The first three attempts at managing the tracks for steering didn’t seem accurate enough for my own driving-related expectations at least. I finally had to resort to trigonometry in the last set of calculations; this appears to be a more natural steerage interface.

It looks like the first two phases of the project are now complete and I’m well into the third (autonomous) phase now.

Autonomous (Self-Driving) Mode

Next up is the part where a service is taking snapshots from the camera and then using this to make steering decisions. The strategy here is to use data image processing to find the road, so to speak, our position relative to the path ahead as well as any competitors also on the track.

The first interesting piece of the data processing involves some linear algebra and a variety of matrices which perform distinct functions, if you will. You basically multiply a particular matrix for a 3×3 array of pixels to replace the center pixel’s color in each case. The first and most useful matrix is named findEdgesKernel and looks like this:

-1 -1 -1
-1  8 -1
-1 -1 -1

This will allow a new, simpler image which should highlight only the track (masking tape) for the path ahead. This part is working quite well so the next step is to process this resulting path image to determine how the tank should steer both now and in the near future.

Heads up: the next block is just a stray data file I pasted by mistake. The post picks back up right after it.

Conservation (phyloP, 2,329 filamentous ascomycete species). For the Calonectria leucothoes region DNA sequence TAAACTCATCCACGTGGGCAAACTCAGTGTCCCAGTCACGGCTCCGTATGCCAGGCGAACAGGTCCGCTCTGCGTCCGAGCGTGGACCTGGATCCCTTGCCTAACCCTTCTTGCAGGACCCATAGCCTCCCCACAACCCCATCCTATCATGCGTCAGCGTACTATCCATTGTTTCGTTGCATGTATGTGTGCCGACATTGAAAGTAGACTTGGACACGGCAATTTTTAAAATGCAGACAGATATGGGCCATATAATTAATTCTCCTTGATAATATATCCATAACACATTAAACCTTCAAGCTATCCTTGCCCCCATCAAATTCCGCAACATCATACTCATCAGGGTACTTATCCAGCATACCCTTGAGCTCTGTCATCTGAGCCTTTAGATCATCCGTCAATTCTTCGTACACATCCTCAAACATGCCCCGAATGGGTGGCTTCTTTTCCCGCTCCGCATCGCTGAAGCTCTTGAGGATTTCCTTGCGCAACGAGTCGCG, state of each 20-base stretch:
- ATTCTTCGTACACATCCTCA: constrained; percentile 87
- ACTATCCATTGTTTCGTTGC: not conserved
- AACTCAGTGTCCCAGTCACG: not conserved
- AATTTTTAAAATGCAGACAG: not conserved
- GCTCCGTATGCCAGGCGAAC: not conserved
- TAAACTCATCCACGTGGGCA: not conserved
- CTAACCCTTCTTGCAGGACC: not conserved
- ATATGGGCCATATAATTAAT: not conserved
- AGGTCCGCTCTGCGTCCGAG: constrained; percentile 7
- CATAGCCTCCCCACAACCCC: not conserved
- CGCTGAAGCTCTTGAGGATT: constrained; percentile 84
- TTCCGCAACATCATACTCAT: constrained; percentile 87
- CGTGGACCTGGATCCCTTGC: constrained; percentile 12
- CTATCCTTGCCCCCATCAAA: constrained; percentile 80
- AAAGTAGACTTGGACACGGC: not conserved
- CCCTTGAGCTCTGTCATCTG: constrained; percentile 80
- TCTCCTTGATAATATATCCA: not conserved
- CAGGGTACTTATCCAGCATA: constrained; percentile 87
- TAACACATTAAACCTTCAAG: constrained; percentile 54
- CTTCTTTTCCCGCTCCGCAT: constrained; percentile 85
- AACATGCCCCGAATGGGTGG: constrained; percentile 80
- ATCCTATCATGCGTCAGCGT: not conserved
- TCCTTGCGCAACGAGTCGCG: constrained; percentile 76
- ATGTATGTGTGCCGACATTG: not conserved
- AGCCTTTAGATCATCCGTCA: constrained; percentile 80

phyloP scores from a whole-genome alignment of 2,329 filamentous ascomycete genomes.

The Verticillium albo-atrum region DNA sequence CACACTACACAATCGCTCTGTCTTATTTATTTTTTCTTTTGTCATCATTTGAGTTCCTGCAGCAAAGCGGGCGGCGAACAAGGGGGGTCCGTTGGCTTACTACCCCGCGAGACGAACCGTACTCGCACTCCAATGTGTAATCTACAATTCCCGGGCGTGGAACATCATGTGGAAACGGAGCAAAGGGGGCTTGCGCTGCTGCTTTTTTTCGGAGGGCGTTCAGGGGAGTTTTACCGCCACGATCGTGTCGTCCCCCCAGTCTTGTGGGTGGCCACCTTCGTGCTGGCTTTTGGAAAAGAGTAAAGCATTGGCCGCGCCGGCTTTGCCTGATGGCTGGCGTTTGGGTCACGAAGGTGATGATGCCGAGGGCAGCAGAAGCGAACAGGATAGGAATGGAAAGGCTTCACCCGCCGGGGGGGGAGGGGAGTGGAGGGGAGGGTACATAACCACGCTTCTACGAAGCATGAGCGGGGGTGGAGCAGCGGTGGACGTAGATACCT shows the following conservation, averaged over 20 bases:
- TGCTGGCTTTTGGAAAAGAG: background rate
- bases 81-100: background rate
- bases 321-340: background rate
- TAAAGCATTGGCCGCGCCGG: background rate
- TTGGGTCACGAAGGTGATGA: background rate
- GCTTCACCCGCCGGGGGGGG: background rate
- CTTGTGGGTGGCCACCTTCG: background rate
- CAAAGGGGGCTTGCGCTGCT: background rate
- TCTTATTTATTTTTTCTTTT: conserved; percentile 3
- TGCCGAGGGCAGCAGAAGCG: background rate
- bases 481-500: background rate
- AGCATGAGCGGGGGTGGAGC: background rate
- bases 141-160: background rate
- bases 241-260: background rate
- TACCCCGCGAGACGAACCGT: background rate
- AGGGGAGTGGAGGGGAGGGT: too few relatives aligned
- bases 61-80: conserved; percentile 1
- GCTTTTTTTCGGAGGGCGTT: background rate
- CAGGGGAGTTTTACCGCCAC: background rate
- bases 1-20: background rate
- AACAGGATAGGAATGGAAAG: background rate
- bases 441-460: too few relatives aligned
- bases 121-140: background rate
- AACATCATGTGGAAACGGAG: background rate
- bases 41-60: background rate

Screen Shot 2018-09-12 at 2.03.10 PM

understanding blockchain

Bitcoin is a relatively new phenomenon, getting its start only nine years ago. Since that time, it is now enjoys a market cap of about US$150B at the time of this post. That’s an admittedly-large sum of money for something that’s completely digital and you can’t hold in your hand at the end of the day. I guess it shares the same status then with stocks, bonds, mutual funds and other trading instruments that are a bit ethereal, if you ask me. That said, though, it has come a long way since its inception and there are a thousand or so copycats in one form or another. And yet, does the average person know anything about the underlying code and how it’s implemented?